Now, with 23% of low-income sections not having access to frequent transit, investing in rapid transit projects with high-cost and low returns (or ridership) is a self-inflicted “catch-22”. Neither is the Metro accessible nor would it be affordable to a vast majority of the public. As for the BRT, the lack of fleet expansion and network limitations bottle up the system’s potential.
The PNT analysis has some concrete and well-versed answers to the twin cities’ dilemma of improving public transit that works to serve all. These are:
- In sections with low access to public transit, specific corridors can be introduced to intersect high-density areas and high-frequency corridors. Subsequently, PMPML needs to rationalise routes to ensure accessibility to frequent buses is uniform across the board.
- Running smaller feeder services, in transit-deprived sections, ensure residents have access to the PMPML bus network. By extension, it also helps curtail the dependence on personal motor vehicles.
- BRT and PMPML high-frequency routes could potentially facilitate multi-modal integration by connecting to the Metro — hence improving the latters’ ridership. In fact, fare integration would ensure footfall as these transfers would be affordable.
- Densification under transit-oriented development (TOD) will help more residents get access to existing corridors in the future.
- Low density areas in TOD zone need local area plans (LAPs) to ‘infill’ them with densities. Similarly, high density areas in TOD zones need LAPs to improve street network and public spaces.
- By adopting PNT as a tool in preparing and revising the development plan and identifying mass transit corridors, cities can ensure better integration of land use with transport needs for the future.
The PNT report provides a thorough glimpse into the current capacities of public transit operations in Pune and Pimpri-Chinchwad. At the same time, the analysis can pave the way for interventions that can maximise the density of city layouts, accessibility, and frequency of public transit; while minimising urban sprawl, transit deserts. To conclude, PNT is an instrument for change that holds the potential to shape public transit that serves maximum and pollutes minimum.
Written by Rohit James
Edited by Kashmira Dubash
“Congratulations to Pune on taking this important step! If the going gets tough, always remember WHY the streets need parking management. The fees, the enforcement and the well-designed parking spaces are needed to make sure that parking happens in an orderly way, only in the right places and that it is almost never too full (so newcomers can find a space to park).” Dr. Paul Barter, Urban transport researcher, policy advisor and trainer.
The renowned parking policy expert’s words ring true: making streets inclusive and people-friendly is one of the biggest challenges cities face today, and a key part of the puzzle lies in a system we mistakenly take for granted: parking. In a laudable move, Pune Metropolitan Corporation (also known as PMC) has approved a public parking policy that aims to manage on-street parking through an efficient paid parking system. Ultimately, it will shift people from private vehicles toward sustainable modes such as walking, cycling and using public transport.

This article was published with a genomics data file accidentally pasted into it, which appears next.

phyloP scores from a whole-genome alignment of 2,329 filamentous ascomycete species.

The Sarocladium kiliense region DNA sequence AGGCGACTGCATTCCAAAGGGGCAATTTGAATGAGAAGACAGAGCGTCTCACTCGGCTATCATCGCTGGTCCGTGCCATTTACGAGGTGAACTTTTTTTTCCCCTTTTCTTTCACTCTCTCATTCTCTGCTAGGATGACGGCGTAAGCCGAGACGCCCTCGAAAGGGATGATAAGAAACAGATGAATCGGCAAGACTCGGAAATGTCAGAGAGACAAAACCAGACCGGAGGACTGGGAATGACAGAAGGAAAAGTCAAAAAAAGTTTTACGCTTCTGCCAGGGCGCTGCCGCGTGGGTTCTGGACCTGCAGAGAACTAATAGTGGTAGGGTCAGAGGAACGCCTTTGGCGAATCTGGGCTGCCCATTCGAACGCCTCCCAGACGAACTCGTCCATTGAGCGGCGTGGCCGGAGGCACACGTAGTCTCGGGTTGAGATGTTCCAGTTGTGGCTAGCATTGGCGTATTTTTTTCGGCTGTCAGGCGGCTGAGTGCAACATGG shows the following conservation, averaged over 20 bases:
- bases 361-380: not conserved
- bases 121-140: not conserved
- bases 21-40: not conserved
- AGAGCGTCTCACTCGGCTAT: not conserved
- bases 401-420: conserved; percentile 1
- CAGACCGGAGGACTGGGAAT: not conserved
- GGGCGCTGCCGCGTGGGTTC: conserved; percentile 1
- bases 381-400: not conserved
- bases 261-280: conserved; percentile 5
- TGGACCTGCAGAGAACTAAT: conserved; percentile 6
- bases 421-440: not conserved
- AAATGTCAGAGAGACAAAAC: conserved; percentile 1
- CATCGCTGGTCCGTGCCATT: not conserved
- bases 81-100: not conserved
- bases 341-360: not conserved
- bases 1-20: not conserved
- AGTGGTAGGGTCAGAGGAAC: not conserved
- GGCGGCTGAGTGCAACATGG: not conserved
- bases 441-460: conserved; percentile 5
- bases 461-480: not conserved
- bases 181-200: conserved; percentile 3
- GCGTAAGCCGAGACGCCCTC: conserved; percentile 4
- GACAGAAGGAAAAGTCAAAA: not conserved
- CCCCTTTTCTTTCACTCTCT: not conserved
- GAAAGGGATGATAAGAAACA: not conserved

PMC heralds a new era of travel demand management by regulating on-street parking. ITDP provided technical expertise to draft the Policy. The Policy introduces an efficient paid parking system, an intelligent transportation system that facilitates payment, and the creation of a management cell that oversees implementation. The outcome – a demand-based parking system that smoothens traffic movement – is avant-garde in India.
DP Road, Aundh is an example of street design that includes clear parking spots
It’s widely known that private vehicles are voracious consumers of space because they require a parking spot at each leg of a journey- at home, at the market, and at the office. Streets are crowded with parked vehicles that block traffic and turn walkways into obstacle courses for pedestrians. A parking policy is needed to ensure that the frustration and hassle of parking is addressed sustainably and efficiently.
The policy proposes to regulate on-street parking by clearly demarcating legal and restricted parking spaces, in accordance to Pune’s Urban Street Design Guidelines. The street design guide, which was adopted by the city in 2016, sets standards for designing street elements and provides a collection of street design templates catering to the needs of all road users.
The policy proposes clearly demarcating legal and restricted parking spaces
According to the policy, parking rates will be determined across the city for both on-street and off-street parking, depending on location, time and type of vehicles. Pune’s parking policy has determined parking fees based on vehicle dimensions, parking demand at particular locations, time (peak or off-peak hours), and occupancy to enable a fair fee structure. Revenue from parking fees can help fund further improvement in public transport and parking management.